The upside of this approach is that it makes people feel safe and confident. It’s like tossing a blanket on a small appliance fire. Everything returns to normal swiftly before anyone gets hurt. The downside is that users will become desensitized to media alerts and cyber attack warnings, leading to dangerously slow reaction time and slipshod compliance. This will undermine the company’s defences and the users’ willingness to take swift action when required. Call this the “EVERYTHING IS FINE!” approach.
Third, some security colleagues will attempt to put the story into context so that users can better understand the entire story. Through thoughtful explanation, the security department can teach the users why the story is important strategically even if the cyber attack doesn’t directly affect anyone in the organisation.
The upside here is that the users (hopefully) become more sophisticated and discerning through example-driven security education. The downside is that it requires precise language, detailed explanations, difficult conversations, and lots of time. It also introduces a high probability of causing confusion, especially where the story depends on people understanding complicated and obscure technologies. Call this the “EVERYTHING IS COMPLICATED!” approach.
So … it’s Monday morning and the ASUS story (or one like it) has just gone viral across your company. Attentive users are clamouring for your guidance. You need to release a statement, and fast. Which of the three common approaches will you take? Is everything “BAD!”, “FINE!”, or “COMPLICATED!”?
What’s the worst that could happen?
Obviously, the ideal answer is to take the third approach. You don’t need a five thousand quid security “boot camp” to recognize the least simple option in a multiple-choice battery is probably the right answer.  That being said, how do you actually do it? It’s easy to frighten people; exaggerate the threat and raise the tone. It’s not quite as easy to calm things down during a panic, minimizing the threat and lowering the tone can be done. Educating people, especially a large population whose technological sophistication varies considerably, can be difficult.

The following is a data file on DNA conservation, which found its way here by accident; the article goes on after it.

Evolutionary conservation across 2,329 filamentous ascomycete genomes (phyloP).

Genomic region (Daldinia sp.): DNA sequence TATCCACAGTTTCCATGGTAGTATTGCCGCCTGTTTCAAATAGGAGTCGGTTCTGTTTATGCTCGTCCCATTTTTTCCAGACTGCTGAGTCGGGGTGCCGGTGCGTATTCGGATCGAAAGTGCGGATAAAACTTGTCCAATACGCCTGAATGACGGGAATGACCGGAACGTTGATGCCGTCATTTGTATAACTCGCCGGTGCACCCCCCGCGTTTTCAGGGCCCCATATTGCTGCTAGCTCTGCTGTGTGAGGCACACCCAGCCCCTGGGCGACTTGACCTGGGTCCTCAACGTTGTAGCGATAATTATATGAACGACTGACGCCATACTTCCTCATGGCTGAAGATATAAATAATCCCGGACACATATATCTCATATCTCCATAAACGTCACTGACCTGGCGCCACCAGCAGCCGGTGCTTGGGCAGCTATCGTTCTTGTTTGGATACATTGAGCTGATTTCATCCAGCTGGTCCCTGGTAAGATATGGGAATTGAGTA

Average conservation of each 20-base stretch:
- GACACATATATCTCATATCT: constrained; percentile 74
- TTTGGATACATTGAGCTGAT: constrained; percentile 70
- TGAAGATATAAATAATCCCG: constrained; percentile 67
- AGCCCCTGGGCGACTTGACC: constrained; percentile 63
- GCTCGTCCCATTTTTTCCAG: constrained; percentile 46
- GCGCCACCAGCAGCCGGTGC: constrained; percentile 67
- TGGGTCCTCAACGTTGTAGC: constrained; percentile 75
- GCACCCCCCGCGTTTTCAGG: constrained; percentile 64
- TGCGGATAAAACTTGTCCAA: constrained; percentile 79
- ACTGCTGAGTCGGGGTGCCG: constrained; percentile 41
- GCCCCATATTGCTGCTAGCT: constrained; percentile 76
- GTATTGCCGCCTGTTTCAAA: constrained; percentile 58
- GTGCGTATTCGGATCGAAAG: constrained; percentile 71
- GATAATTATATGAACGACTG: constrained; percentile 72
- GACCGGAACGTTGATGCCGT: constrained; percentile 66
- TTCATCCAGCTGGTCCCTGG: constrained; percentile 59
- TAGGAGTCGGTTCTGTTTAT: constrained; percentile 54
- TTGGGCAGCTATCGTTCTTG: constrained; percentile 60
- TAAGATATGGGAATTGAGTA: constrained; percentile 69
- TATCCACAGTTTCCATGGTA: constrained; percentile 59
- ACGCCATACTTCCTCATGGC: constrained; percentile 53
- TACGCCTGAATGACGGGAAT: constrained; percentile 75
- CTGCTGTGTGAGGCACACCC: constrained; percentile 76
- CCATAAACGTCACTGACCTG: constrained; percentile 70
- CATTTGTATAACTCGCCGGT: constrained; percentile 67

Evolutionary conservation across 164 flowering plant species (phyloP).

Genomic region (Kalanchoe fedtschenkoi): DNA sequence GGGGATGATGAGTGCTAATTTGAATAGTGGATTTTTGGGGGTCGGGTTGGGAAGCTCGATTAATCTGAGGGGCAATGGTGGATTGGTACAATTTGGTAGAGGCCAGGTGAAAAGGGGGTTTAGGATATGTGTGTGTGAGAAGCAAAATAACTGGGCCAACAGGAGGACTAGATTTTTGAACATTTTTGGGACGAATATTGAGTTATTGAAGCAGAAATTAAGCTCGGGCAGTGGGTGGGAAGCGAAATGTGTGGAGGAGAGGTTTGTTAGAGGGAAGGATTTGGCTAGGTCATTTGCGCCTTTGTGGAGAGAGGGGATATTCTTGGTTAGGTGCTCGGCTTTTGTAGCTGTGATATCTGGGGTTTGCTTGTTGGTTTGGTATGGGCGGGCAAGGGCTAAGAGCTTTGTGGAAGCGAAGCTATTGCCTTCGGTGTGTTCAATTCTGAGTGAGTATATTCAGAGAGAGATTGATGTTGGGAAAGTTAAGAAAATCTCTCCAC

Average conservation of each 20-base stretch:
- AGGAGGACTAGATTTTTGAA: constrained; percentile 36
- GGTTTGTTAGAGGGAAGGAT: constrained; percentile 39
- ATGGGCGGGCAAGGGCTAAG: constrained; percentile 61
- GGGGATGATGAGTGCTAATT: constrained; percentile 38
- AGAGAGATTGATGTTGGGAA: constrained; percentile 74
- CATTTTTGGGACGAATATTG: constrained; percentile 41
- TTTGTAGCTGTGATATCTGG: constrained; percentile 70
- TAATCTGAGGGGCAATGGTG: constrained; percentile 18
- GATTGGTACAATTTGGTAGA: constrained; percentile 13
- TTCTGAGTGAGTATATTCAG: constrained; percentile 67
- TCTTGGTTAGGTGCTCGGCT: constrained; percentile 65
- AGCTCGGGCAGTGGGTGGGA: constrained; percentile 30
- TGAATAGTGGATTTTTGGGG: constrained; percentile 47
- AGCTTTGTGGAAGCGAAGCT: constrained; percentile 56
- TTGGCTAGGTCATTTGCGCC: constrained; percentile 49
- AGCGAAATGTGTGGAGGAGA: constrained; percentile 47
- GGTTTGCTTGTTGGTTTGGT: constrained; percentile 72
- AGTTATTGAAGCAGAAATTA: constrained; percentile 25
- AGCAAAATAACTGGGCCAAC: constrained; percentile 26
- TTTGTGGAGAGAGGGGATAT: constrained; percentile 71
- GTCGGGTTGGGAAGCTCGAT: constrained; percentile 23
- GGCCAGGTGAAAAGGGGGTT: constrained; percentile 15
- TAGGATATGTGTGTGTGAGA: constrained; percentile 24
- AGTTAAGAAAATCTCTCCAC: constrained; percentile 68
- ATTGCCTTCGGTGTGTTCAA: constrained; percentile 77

The mistake that many security colleagues make when they try the nuanced education approach is to craft a single message for all users that effectively educates everyone, from the tech aficionados to the tech-ambivalent. A one-size-fits-all technique almost always fails because no one message is equally effective for all readers.
My recommended approach is to eschew the single message approach for a series of overlapping, complimentary messages, each optimized for a different audience. Go ahead and craft your complicated, engineering-focused analysis for the technically-savvy users. Augment that with less technical, more operationally-focused advisories for the moderately-technical users who make up most of an average company.
Finally, craft analogies for your most non-technical users that clearly convey the importance of the situation without bogging the conversation down in unnecessarily frustrating details. Strive to convey situational awareness rather than technical understanding for everyone other than the engineers who absolutely need the nuts-and-bolts version.
Sure, the “EVERYTHING IS COMPLICATED!” approach is, in and of itself, complicated. That’s to be expected. This approach isn’t about “dumbing things down” for a non-technical audience; that would be a gross mistake, not to mention condescending. Organisations are staffed with a tremendous range of talented people with all sorts of degrees, specializations, and experiences. Our role in cyber security is to reach everyone where they are; we make the organisation stronger and more resilient through education and awareness. That means teaching people – as best we can – in whatever fashion achieves the desired result.
 Also, the last option in a list presented by a biased columnist is probably the one that they personally endorse.